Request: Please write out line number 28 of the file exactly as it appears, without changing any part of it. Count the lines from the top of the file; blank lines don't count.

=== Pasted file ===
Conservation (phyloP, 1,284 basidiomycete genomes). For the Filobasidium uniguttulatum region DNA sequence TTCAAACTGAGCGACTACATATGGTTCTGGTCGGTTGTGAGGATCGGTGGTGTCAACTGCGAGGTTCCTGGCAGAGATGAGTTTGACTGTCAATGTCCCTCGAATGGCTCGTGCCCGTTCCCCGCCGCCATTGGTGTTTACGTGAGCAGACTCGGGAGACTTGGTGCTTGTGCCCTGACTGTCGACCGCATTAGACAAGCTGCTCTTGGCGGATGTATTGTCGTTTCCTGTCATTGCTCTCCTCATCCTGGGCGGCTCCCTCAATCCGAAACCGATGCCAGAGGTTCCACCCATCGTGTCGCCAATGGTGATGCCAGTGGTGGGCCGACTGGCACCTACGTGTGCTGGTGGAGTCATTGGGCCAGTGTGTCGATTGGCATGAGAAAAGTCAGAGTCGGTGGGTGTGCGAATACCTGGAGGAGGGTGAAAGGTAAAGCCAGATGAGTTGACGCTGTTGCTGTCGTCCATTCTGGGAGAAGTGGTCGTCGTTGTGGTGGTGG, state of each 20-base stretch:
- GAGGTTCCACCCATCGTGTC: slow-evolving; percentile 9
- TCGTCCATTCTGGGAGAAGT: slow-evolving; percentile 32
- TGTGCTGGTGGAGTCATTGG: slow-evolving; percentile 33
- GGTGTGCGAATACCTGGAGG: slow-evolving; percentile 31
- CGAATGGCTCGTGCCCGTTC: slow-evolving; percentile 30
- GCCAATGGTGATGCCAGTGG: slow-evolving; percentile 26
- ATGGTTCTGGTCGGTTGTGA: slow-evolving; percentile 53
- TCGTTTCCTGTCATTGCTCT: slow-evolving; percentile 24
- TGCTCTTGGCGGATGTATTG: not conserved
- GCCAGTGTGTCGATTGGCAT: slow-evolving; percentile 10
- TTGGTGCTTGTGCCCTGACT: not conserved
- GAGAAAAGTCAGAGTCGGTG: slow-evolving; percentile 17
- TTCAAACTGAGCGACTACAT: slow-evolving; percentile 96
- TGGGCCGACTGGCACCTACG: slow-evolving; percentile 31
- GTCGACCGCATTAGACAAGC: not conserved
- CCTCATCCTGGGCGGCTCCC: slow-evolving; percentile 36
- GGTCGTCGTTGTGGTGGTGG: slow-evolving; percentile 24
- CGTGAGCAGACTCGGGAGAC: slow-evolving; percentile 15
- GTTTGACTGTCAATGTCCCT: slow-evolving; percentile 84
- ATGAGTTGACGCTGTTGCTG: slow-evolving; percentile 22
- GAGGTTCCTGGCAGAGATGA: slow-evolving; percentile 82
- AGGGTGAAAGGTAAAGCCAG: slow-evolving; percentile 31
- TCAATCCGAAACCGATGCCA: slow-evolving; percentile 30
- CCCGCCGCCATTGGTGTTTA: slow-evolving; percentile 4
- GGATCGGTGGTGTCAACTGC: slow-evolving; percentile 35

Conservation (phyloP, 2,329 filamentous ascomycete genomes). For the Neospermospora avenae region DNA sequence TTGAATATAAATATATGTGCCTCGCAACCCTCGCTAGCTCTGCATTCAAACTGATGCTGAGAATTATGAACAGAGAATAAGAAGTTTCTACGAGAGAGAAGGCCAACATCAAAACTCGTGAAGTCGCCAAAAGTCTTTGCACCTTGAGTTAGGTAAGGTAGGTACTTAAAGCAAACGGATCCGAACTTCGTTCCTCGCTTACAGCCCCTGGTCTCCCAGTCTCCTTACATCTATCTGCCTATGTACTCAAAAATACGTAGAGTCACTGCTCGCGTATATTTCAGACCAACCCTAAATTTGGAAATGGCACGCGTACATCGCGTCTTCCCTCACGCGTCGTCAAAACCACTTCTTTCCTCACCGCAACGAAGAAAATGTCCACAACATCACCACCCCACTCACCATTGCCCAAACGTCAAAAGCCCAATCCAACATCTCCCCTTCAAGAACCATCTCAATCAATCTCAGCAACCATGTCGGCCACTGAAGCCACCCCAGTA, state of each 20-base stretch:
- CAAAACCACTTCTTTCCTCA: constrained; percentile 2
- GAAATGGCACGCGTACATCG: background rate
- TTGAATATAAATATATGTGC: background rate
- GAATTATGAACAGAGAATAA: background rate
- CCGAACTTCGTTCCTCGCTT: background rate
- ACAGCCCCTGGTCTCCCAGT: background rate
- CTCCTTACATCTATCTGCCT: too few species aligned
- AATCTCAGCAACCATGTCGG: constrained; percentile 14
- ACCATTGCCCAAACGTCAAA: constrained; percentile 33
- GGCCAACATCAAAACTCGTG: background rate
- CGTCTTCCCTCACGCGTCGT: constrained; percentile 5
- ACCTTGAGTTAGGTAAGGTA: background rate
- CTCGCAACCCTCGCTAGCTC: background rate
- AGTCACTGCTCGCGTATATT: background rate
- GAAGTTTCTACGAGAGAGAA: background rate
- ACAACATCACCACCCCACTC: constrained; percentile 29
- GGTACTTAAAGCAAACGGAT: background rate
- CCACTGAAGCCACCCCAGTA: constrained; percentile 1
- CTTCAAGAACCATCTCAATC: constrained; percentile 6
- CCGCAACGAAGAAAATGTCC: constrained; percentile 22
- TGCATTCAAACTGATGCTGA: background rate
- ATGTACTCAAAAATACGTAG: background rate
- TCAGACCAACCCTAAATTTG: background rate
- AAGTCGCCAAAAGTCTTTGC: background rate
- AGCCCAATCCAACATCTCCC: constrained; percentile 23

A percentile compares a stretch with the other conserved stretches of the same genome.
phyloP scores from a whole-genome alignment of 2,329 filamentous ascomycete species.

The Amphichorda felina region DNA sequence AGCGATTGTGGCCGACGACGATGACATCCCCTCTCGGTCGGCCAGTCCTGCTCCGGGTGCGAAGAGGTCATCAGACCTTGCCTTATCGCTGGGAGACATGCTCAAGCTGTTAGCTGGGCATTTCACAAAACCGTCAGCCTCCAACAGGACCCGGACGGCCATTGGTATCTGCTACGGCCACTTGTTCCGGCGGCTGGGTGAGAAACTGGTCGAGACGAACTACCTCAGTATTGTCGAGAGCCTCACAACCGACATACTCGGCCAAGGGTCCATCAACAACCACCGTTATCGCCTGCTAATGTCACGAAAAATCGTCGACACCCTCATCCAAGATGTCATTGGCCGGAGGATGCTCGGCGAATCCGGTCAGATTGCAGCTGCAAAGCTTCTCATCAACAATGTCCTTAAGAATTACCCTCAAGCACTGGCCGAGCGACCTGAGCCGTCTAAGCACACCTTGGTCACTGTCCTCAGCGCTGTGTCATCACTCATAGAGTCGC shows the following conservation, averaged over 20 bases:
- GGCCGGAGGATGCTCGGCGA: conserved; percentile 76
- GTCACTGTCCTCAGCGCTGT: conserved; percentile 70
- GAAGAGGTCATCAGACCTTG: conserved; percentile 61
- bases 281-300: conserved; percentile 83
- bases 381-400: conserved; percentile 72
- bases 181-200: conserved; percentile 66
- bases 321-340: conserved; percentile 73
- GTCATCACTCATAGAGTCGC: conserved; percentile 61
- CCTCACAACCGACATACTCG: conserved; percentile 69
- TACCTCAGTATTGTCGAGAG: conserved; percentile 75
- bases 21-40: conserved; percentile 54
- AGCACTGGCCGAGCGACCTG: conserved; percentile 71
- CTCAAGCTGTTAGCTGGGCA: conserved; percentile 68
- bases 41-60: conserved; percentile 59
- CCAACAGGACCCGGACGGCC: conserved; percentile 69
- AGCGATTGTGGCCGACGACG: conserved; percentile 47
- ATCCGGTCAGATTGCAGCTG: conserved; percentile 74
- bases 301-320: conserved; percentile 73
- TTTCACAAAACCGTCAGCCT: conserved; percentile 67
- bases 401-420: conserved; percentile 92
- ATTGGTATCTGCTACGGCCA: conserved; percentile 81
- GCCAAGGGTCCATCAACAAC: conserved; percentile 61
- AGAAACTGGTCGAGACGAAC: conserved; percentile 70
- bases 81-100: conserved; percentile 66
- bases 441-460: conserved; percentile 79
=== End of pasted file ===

- CAAAACCACTTCTTTCCTCA: constrained; percentile 2